So if you are someone out there, and you feel like, Alma doesn’t get it, he just has a privileged life. If that is the case, and you feel that you are so trapped in this systemic issue that is holding you back. If you feel that way, I would say reach out to me. Because I want to fight, not with you, if there is truly some systemic thing that is holding you back, I want to understand it better. And I want to join with you and fight with you courageously to remove those systemic injustices. That is my message.

I don’t want to belittle anybody’s pain. I don’t want to say it doesn’t exist, because it does. But I believe that we can thrive in spite of it. And so if you feel like you’re completely trapped, and there’s no way out, reach out to me, and I’m sure there’s so many other people you can reach out to, who are willing to stand and fight with you to remove whatever those obstacles are in your life.

Tamara Anderson 1:06:24 

Oh, that’s beautiful. So how do people get ahold of you, my friend? Where do they find you?

Alma Ohene-Opare 1:06:31 

I am lucky enough that I have a unique name that if you search for me online, pretty much I am the only person who will show up. So my name is Alma Ohene-Opare. You can find me on all the social media platforms, Facebook, Twitter, Instagram. And you can also reach me on my website, which is

I also have a podcast, which I’m starting up right now. And it is named, appropriately, Willful Positivity. My goal with the podcast is to explore this idea of embracing positivity as a virtue, and using positivity as a tool that helps you overcome any challenges in your life. So I want to be a purveyor of positivity. I want other people to embrace willful positivity. You can find my podcasts on Spotify, Apple podcast, Google podcasts, and anywhere podcasts are listed. I love to hear from you. So reach out to me through my website or any of the social media platforms as well.

Tamara Anderson 1:08:06 

Thank you, Alma. Isn’t he just great? I just feel so blessed to have had Alma on today. Alma, thank you for sharing your story of an immigrant’s perspective, and the American dream. I’m so proud of you for pursuing your dream, and that you’re still pursuing it. Once you achieve one thing you haven’t slowed down, you’ve just kept going.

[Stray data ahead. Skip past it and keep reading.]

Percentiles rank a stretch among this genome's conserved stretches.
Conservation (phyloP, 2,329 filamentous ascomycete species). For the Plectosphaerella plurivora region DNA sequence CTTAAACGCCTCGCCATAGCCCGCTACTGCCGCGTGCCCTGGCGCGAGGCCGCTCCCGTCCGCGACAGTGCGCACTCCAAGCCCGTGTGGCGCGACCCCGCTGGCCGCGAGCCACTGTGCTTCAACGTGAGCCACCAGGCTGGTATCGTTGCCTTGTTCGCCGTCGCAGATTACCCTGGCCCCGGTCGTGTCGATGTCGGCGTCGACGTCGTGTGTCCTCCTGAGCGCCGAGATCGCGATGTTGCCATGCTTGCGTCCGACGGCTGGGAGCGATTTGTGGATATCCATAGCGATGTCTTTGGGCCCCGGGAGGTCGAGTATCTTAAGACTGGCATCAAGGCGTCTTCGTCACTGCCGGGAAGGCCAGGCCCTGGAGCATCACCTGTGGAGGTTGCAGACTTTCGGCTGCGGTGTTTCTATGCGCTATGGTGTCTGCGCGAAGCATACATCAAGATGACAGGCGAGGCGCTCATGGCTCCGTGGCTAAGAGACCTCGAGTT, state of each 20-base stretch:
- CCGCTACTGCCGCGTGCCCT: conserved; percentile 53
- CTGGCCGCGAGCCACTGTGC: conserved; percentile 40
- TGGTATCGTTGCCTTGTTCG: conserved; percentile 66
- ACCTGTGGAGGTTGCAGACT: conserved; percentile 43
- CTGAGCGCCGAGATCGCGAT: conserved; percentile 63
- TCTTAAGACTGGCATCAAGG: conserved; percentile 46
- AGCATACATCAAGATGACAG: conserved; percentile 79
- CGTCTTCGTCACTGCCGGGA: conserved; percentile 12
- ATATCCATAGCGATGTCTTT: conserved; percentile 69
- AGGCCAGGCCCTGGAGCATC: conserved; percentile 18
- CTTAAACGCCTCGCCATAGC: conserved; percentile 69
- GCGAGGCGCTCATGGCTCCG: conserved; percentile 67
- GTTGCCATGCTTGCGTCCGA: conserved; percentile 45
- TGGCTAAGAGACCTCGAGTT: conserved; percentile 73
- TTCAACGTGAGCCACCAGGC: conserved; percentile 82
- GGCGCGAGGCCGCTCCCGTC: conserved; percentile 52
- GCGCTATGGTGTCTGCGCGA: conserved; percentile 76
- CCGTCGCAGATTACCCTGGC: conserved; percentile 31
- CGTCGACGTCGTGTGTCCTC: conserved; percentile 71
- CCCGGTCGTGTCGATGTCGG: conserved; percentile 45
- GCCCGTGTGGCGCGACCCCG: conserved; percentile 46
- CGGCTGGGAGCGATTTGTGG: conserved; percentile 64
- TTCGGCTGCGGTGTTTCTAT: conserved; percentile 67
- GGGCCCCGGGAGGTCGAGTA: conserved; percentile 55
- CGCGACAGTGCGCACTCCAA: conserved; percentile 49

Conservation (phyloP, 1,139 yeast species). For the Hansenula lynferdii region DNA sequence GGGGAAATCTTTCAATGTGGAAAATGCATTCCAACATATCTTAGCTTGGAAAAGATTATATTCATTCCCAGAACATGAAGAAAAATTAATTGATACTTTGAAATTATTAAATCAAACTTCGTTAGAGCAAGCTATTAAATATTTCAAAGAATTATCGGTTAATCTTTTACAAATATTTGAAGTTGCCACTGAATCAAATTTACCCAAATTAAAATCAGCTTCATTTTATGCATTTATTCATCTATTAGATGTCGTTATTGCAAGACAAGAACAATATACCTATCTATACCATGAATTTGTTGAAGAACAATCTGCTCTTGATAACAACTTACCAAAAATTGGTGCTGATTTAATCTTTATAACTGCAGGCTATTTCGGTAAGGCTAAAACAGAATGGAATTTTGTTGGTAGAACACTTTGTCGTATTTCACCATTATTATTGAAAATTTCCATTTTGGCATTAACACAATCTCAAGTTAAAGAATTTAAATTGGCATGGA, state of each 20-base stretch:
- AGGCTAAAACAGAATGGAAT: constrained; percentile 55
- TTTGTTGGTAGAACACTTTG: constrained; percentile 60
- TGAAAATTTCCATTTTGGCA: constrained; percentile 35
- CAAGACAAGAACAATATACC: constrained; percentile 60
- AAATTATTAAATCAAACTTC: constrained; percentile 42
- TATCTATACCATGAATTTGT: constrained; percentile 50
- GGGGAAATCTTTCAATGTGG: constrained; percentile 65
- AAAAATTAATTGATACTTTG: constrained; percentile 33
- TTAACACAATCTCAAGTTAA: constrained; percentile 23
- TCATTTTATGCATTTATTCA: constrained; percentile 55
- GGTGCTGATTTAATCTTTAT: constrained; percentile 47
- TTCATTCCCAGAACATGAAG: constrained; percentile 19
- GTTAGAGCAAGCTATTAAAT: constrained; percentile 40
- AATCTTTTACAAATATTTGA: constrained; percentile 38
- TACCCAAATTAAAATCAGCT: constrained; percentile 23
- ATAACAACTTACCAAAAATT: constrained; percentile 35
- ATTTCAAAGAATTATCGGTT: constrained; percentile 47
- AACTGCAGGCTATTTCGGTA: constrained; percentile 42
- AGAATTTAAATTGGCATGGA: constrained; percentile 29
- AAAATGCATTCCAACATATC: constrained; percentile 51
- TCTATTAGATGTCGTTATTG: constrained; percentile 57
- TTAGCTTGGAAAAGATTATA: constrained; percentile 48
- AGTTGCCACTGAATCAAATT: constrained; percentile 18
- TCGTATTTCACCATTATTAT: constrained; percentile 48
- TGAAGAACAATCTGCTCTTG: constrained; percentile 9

Alma Ohene-Opare 1:08:34 

Embrace discomfort. There’s always a new problem to solve. The dream continues.

Tamara Anderson 1:08:43 

And hopefully, as we work together, we can solve the problems that are facing our world in our society today with willful positivity. Thank you, Alma.

Hey, thanks so much for listening to today’s show. I know that there are many of you out there that are going through a hard time and I hope you found things that have been useful today, as you listen to the podcast. If you would like to access the show notes from today’s podcast, visit my website. That is That is where you’ll find favorite quotes from today’s episode, and shareable memes. Those are fun because you can share them with your friends on social media. You will also find the links mentioned throughout today’s episode so you don’t have to remember what those were. And also all the tips that were shared. Sometimes tips are shared so much throughout an episode you forget and wonder what were those great things? So go to the show notes, to look up these fantastic resources. You know, if someone kept coming to mind during today’s episode, perhaps that means that you should share this with them. Maybe there was a story shared or a tip that they really, really need to hear. So go ahead and share this episode with them. May God bless you, especially if you’re struggling with hope to carry on and with the strength to keep going when things get tough. Remember to walk with Christ, and He will help bear that burden. Above all else, remember God loves you.

About the author, Tamara

Tamara K. Anderson is a speaker, author, podcaster, and is a professional in HOPE. She has four children who struggle with autism, ADHD, anxiety, visions issues, and all bring her great joy.